After all, she won Miss USA not America’s Top Nun, Taliban’s Got Talent or Hezbollah Idol. Speaking of Hezbollah — let’s get things straight, just because she is a Shiite originating from the South of Lebanon that doesn’t make her necessary related to this militant group (obviously, not all Lebanese Shiites are Hezbollah members).
Even if it is proven that some distant cousins or family members are members of this ideological Iranian-backed party — is it fair to judge her based on what someone else did? What would that say about the American Dream? Isn’t coming to the ‘land of opportunities’ all about the irrelevance of who you were back home and all about what you do and how hard you work once setting foot on US soil — or are Arabs and Muslims excluded from this ‘deal’?
Let us assume that the current Miss USA was an Italian-American and her great grandfather’s brother in law’s uncle happened to be a member of the Mafia — would we have judged her in a similar manner? I think not.
Some people would argue that it was 9-11 and other recent events justify this unwelcoming attitude. However, if this is the case then we should also ban white Americans from participating, as to many people they could resemble White America’s own terrorist, Timothy McVeigh. The list could go on: Any American from German roots could be related to Adolf Hitler. And let us not stop there, let us also ban all Americans from Japanese origins from participating as well, after all how can we live with ourselves if a future Miss America had ancestors who were traced back to a member of the Japanese Imperial Navy which attacked Pearl Harbor?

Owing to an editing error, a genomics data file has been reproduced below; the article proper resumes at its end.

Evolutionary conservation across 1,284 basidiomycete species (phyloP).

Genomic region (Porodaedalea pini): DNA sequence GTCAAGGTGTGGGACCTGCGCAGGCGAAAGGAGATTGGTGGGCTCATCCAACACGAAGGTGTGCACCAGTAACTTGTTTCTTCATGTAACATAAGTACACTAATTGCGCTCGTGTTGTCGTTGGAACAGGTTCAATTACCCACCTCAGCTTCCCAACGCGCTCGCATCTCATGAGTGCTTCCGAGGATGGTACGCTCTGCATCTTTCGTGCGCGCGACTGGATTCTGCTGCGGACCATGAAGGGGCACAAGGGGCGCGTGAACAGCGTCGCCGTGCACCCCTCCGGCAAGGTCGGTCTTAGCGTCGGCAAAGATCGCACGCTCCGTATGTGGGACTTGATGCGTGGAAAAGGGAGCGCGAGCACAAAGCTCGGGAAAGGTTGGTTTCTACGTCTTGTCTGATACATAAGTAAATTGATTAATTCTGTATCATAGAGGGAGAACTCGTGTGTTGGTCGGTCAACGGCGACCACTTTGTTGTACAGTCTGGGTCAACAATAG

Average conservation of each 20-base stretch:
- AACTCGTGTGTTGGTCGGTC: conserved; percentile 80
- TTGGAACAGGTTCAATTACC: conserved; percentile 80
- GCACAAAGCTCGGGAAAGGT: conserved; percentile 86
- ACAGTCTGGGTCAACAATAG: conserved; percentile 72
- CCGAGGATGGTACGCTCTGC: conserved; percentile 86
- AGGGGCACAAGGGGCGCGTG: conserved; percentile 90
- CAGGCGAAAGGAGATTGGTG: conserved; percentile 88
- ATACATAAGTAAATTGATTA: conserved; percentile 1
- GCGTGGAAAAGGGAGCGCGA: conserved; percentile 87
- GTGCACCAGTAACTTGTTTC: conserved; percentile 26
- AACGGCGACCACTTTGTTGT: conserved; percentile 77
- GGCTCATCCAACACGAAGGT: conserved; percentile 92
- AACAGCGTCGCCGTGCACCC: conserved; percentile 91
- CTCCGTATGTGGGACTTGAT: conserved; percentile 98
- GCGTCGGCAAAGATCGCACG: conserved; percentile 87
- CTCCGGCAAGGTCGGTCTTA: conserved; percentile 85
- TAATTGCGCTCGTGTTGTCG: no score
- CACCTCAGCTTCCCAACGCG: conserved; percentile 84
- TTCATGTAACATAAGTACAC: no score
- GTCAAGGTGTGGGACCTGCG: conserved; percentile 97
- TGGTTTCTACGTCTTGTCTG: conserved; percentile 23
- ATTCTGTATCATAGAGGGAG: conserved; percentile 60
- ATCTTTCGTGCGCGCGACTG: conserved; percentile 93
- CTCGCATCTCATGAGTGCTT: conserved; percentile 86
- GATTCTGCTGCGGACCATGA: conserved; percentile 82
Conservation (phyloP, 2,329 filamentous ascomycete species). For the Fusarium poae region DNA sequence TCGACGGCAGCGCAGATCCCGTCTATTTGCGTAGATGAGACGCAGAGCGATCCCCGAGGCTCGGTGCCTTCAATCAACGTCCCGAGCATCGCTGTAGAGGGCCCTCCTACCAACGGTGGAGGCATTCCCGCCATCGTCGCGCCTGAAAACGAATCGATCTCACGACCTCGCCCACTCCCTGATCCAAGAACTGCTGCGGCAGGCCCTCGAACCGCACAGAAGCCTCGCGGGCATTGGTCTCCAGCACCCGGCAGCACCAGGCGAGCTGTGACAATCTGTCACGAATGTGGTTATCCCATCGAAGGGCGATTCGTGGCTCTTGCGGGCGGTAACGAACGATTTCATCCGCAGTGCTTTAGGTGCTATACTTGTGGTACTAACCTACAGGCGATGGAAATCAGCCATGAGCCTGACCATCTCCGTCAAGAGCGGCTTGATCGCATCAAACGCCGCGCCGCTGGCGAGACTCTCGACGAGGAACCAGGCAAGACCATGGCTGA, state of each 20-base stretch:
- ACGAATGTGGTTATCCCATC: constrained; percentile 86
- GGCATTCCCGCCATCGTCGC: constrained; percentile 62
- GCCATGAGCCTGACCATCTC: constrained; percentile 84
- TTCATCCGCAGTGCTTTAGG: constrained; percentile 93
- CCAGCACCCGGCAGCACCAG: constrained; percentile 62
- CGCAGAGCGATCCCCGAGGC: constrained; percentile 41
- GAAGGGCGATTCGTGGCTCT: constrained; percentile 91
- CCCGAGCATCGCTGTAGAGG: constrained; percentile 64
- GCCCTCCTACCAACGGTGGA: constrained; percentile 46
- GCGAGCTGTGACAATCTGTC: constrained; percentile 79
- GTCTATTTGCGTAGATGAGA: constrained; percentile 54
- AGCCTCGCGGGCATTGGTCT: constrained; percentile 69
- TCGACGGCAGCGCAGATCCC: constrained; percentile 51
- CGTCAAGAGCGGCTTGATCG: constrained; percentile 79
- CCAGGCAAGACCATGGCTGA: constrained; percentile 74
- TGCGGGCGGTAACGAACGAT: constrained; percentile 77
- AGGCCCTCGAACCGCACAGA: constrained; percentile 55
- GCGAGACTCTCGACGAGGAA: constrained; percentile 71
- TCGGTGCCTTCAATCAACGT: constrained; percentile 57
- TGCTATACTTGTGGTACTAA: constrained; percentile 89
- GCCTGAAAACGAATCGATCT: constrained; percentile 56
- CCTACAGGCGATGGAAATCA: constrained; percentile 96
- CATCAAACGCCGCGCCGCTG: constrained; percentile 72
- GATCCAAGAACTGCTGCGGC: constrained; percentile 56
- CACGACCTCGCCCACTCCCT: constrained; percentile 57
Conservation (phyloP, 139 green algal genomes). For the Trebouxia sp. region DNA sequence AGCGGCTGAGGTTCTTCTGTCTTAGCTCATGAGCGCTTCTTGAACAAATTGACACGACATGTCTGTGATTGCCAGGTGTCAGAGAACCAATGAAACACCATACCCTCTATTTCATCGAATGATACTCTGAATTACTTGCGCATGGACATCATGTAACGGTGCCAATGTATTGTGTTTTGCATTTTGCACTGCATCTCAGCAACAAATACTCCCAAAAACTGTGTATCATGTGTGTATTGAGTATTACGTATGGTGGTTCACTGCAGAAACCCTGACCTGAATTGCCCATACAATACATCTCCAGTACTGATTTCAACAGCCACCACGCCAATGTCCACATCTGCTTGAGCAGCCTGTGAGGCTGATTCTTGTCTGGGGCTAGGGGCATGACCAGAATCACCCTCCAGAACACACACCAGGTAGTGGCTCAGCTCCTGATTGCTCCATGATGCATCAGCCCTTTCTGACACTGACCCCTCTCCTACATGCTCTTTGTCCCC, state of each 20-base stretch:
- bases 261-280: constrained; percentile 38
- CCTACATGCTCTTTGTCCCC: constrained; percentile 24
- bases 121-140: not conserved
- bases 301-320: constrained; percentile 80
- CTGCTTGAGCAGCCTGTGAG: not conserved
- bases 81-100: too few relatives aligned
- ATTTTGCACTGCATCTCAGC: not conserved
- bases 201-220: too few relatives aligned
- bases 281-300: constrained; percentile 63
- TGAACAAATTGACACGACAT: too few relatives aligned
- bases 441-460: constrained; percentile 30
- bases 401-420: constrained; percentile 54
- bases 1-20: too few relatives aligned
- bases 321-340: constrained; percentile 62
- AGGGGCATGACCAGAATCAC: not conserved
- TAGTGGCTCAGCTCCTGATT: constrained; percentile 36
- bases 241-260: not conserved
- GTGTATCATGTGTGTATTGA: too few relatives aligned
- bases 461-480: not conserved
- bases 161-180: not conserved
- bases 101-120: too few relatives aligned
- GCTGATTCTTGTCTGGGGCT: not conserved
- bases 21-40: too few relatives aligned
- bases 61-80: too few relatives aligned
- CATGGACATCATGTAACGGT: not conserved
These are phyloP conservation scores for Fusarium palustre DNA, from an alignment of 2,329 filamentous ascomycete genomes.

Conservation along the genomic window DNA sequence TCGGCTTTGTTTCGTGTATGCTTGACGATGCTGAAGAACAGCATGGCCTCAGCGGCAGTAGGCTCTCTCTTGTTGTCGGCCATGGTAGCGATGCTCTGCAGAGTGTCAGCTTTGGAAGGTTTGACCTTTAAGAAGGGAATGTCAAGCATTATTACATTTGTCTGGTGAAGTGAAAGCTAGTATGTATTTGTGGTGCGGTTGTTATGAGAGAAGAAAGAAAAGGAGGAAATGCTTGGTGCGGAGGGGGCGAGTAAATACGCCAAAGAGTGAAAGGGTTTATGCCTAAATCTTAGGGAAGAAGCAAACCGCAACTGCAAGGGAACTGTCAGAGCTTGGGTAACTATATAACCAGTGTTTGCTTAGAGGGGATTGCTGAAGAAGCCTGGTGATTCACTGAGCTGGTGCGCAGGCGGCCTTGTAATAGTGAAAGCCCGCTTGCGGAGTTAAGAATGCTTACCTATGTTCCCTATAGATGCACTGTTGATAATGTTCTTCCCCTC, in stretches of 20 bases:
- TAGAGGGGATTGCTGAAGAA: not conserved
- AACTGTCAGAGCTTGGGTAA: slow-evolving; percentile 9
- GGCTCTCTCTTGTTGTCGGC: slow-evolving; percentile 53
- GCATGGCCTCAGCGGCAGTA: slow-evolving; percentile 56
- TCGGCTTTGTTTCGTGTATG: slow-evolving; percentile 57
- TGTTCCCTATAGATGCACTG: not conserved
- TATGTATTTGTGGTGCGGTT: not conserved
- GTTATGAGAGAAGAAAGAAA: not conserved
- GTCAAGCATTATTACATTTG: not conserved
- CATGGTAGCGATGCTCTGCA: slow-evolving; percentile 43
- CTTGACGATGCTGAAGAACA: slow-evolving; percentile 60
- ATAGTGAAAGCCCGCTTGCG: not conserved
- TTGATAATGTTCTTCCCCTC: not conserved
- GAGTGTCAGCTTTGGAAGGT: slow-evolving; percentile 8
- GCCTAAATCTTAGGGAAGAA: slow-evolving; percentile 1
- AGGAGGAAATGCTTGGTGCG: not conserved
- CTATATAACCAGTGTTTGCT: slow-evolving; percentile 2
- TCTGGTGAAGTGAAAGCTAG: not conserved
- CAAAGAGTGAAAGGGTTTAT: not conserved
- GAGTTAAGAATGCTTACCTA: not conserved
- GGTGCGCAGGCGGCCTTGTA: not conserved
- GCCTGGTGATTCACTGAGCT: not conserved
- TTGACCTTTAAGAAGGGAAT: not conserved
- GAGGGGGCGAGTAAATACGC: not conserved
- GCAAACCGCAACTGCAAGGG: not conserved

Is this the America you want? It is sad to see so much racism and double standards in a country that has such a true democratic and nondiscriminatory spirit on a constitutional, federal and legal level.
Let’s be fair – if Paris Hilton gets to avoid ‘moral crucifixion’ after her infamous intimate tape and moves on to enjoy her career in the worlds of fashion and entertainment then the same should apply for Rima Fakih, though the comparison itself isn’t fair as I think pole-dancing in shorts is more like the equivalent of appearing MTV’s The Grind in my opinion.
But this makes me wonder, if Rima Fakih was blonde, blue eyed (though very few Arabs are) and of Arab Christian roots (Yes, Christian Arabs exist!) would she have faced the same resistance to accepting her as Miss USA?
I honestly can’t answer this question on behalf of the Americans, though I know I would have been as happy for her and for America, just as many of Arabs and Arab Muslims were very happy when former Miss Lebanon Georgina Rizk won Miss Universe pageant in 1971 in Miami Beach, Flordia. By the way, Rizk went on to wed Ali Hassan Salameh, a Palestinian National with Black September, who was assassinated by Mosad in 1979.
It is worth mentioning that Rizk wasn’t stripped of her title because of her relation to Salameh. What is really ironic is that one of Ms. Fakih’s first achievements is that she managed to get both American and Muslim extremists to finally agree on something: despising her and all what she represents!
Of course, American extremists hate her for racist reasons whilst the Muslim Extremists have different incentives, namely their own religious beliefs: they would have probably liked her better if she was covered up in a ‘shadour’ in public… but I am sure they probably wouldn’t have minded the bikini and pole-dancing behind closed doors.
By Faisal J. Abbas,